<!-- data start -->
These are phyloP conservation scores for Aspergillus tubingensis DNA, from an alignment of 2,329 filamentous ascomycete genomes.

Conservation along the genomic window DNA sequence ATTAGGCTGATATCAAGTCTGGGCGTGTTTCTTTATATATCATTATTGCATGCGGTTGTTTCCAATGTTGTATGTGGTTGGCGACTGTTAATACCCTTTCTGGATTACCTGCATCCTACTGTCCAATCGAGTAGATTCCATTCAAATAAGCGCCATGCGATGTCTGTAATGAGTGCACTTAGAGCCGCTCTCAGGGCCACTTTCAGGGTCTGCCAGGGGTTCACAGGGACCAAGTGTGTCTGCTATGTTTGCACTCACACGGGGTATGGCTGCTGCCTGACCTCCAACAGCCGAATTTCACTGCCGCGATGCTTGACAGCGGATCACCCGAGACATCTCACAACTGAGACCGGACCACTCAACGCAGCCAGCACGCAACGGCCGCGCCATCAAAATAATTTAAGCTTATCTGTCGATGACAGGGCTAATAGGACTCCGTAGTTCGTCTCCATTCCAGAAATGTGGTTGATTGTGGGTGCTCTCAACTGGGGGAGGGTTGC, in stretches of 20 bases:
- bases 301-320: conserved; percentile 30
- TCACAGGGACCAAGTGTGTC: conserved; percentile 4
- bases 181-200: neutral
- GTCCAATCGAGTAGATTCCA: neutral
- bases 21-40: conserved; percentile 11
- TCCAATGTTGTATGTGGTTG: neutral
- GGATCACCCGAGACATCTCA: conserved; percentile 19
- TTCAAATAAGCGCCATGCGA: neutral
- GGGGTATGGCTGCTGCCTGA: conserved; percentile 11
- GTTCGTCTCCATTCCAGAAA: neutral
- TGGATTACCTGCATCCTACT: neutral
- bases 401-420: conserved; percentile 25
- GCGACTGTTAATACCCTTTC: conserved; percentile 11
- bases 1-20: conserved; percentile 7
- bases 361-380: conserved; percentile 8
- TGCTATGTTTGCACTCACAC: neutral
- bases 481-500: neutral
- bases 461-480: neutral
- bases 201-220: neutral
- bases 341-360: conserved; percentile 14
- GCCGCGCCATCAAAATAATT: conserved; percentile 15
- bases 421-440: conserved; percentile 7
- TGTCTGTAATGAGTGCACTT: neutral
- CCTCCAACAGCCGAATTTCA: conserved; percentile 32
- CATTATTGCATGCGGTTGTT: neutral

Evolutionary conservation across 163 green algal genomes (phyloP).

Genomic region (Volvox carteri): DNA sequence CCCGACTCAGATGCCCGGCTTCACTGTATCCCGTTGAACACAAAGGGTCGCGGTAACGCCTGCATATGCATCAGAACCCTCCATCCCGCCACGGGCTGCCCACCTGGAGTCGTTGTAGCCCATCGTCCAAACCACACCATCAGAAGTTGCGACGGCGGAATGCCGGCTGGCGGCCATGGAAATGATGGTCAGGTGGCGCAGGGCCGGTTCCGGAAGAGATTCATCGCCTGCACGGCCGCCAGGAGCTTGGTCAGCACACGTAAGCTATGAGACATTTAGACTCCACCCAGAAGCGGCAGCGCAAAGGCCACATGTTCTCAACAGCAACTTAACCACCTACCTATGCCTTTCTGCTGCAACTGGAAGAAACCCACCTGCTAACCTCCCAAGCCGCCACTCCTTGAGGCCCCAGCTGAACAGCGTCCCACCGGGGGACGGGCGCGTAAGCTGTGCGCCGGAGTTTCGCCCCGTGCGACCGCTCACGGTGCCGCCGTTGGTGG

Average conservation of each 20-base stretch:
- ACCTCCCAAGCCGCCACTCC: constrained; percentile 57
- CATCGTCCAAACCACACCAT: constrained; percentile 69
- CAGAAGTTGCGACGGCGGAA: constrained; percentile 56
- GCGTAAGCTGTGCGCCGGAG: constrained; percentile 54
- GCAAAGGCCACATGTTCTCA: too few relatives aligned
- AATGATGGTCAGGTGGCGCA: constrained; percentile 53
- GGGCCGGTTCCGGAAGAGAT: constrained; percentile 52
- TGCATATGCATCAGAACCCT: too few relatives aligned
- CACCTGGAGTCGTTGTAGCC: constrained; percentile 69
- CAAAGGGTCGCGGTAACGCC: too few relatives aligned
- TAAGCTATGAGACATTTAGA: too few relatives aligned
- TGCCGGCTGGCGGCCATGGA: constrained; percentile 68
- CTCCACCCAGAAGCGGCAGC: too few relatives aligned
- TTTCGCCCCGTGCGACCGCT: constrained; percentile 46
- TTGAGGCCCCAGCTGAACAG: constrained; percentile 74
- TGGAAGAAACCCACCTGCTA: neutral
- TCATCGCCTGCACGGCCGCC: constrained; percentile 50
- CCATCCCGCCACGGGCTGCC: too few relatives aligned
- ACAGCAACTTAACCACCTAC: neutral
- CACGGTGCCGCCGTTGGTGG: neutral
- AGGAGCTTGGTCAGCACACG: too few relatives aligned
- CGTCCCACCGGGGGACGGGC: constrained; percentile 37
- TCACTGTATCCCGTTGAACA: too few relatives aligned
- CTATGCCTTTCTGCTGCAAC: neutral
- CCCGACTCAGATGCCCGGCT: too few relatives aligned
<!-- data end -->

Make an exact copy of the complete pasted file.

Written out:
These are phyloP conservation scores for Aspergillus tubingensis DNA, from an alignment of 2,329 filamentous ascomycete genomes.

Conservation along the genomic window DNA sequence ATTAGGCTGATATCAAGTCTGGGCGTGTTTCTTTATATATCATTATTGCATGCGGTTGTTTCCAATGTTGTATGTGGTTGGCGACTGTTAATACCCTTTCTGGATTACCTGCATCCTACTGTCCAATCGAGTAGATTCCATTCAAATAAGCGCCATGCGATGTCTGTAATGAGTGCACTTAGAGCCGCTCTCAGGGCCACTTTCAGGGTCTGCCAGGGGTTCACAGGGACCAAGTGTGTCTGCTATGTTTGCACTCACACGGGGTATGGCTGCTGCCTGACCTCCAACAGCCGAATTTCACTGCCGCGATGCTTGACAGCGGATCACCCGAGACATCTCACAACTGAGACCGGACCACTCAACGCAGCCAGCACGCAACGGCCGCGCCATCAAAATAATTTAAGCTTATCTGTCGATGACAGGGCTAATAGGACTCCGTAGTTCGTCTCCATTCCAGAAATGTGGTTGATTGTGGGTGCTCTCAACTGGGGGAGGGTTGC, in stretches of 20 bases:
- bases 301-320: conserved; percentile 30
- TCACAGGGACCAAGTGTGTC: conserved; percentile 4
- bases 181-200: neutral
- GTCCAATCGAGTAGATTCCA: neutral
- bases 21-40: conserved; percentile 11
- TCCAATGTTGTATGTGGTTG: neutral
- GGATCACCCGAGACATCTCA: conserved; percentile 19
- TTCAAATAAGCGCCATGCGA: neutral
- GGGGTATGGCTGCTGCCTGA: conserved; percentile 11
- GTTCGTCTCCATTCCAGAAA: neutral
- TGGATTACCTGCATCCTACT: neutral
- bases 401-420: conserved; percentile 25
- GCGACTGTTAATACCCTTTC: conserved; percentile 11
- bases 1-20: conserved; percentile 7
- bases 361-380: conserved; percentile 8
- TGCTATGTTTGCACTCACAC: neutral
- bases 481-500: neutral
- bases 461-480: neutral
- bases 201-220: neutral
- bases 341-360: conserved; percentile 14
- GCCGCGCCATCAAAATAATT: conserved; percentile 15
- bases 421-440: conserved; percentile 7
- TGTCTGTAATGAGTGCACTT: neutral
- CCTCCAACAGCCGAATTTCA: conserved; percentile 32
- CATTATTGCATGCGGTTGTT: neutral

Evolutionary conservation across 163 green algal genomes (phyloP).

Genomic region (Volvox carteri): DNA sequence CCCGACTCAGATGCCCGGCTTCACTGTATCCCGTTGAACACAAAGGGTCGCGGTAACGCCTGCATATGCATCAGAACCCTCCATCCCGCCACGGGCTGCCCACCTGGAGTCGTTGTAGCCCATCGTCCAAACCACACCATCAGAAGTTGCGACGGCGGAATGCCGGCTGGCGGCCATGGAAATGATGGTCAGGTGGCGCAGGGCCGGTTCCGGAAGAGATTCATCGCCTGCACGGCCGCCAGGAGCTTGGTCAGCACACGTAAGCTATGAGACATTTAGACTCCACCCAGAAGCGGCAGCGCAAAGGCCACATGTTCTCAACAGCAACTTAACCACCTACCTATGCCTTTCTGCTGCAACTGGAAGAAACCCACCTGCTAACCTCCCAAGCCGCCACTCCTTGAGGCCCCAGCTGAACAGCGTCCCACCGGGGGACGGGCGCGTAAGCTGTGCGCCGGAGTTTCGCCCCGTGCGACCGCTCACGGTGCCGCCGTTGGTGG

Average conservation of each 20-base stretch:
- ACCTCCCAAGCCGCCACTCC: constrained; percentile 57
- CATCGTCCAAACCACACCAT: constrained; percentile 69
- CAGAAGTTGCGACGGCGGAA: constrained; percentile 56
- GCGTAAGCTGTGCGCCGGAG: constrained; percentile 54
- GCAAAGGCCACATGTTCTCA: too few relatives aligned
- AATGATGGTCAGGTGGCGCA: constrained; percentile 53
- GGGCCGGTTCCGGAAGAGAT: constrained; percentile 52
- TGCATATGCATCAGAACCCT: too few relatives aligned
- CACCTGGAGTCGTTGTAGCC: constrained; percentile 69
- CAAAGGGTCGCGGTAACGCC: too few relatives aligned
- TAAGCTATGAGACATTTAGA: too few relatives aligned
- TGCCGGCTGGCGGCCATGGA: constrained; percentile 68
- CTCCACCCAGAAGCGGCAGC: too few relatives aligned
- TTTCGCCCCGTGCGACCGCT: constrained; percentile 46
- TTGAGGCCCCAGCTGAACAG: constrained; percentile 74
- TGGAAGAAACCCACCTGCTA: neutral
- TCATCGCCTGCACGGCCGCC: constrained; percentile 50
- CCATCCCGCCACGGGCTGCC: too few relatives aligned
- ACAGCAACTTAACCACCTAC: neutral
- CACGGTGCCGCCGTTGGTGG: neutral
- AGGAGCTTGGTCAGCACACG: too few relatives aligned
- CGTCCCACCGGGGGACGGGC: constrained; percentile 37
- TCACTGTATCCCGTTGAACA: too few relatives aligned
- CTATGCCTTTCTGCTGCAAC: neutral
- CCCGACTCAGATGCCCGGCT: too few relatives aligned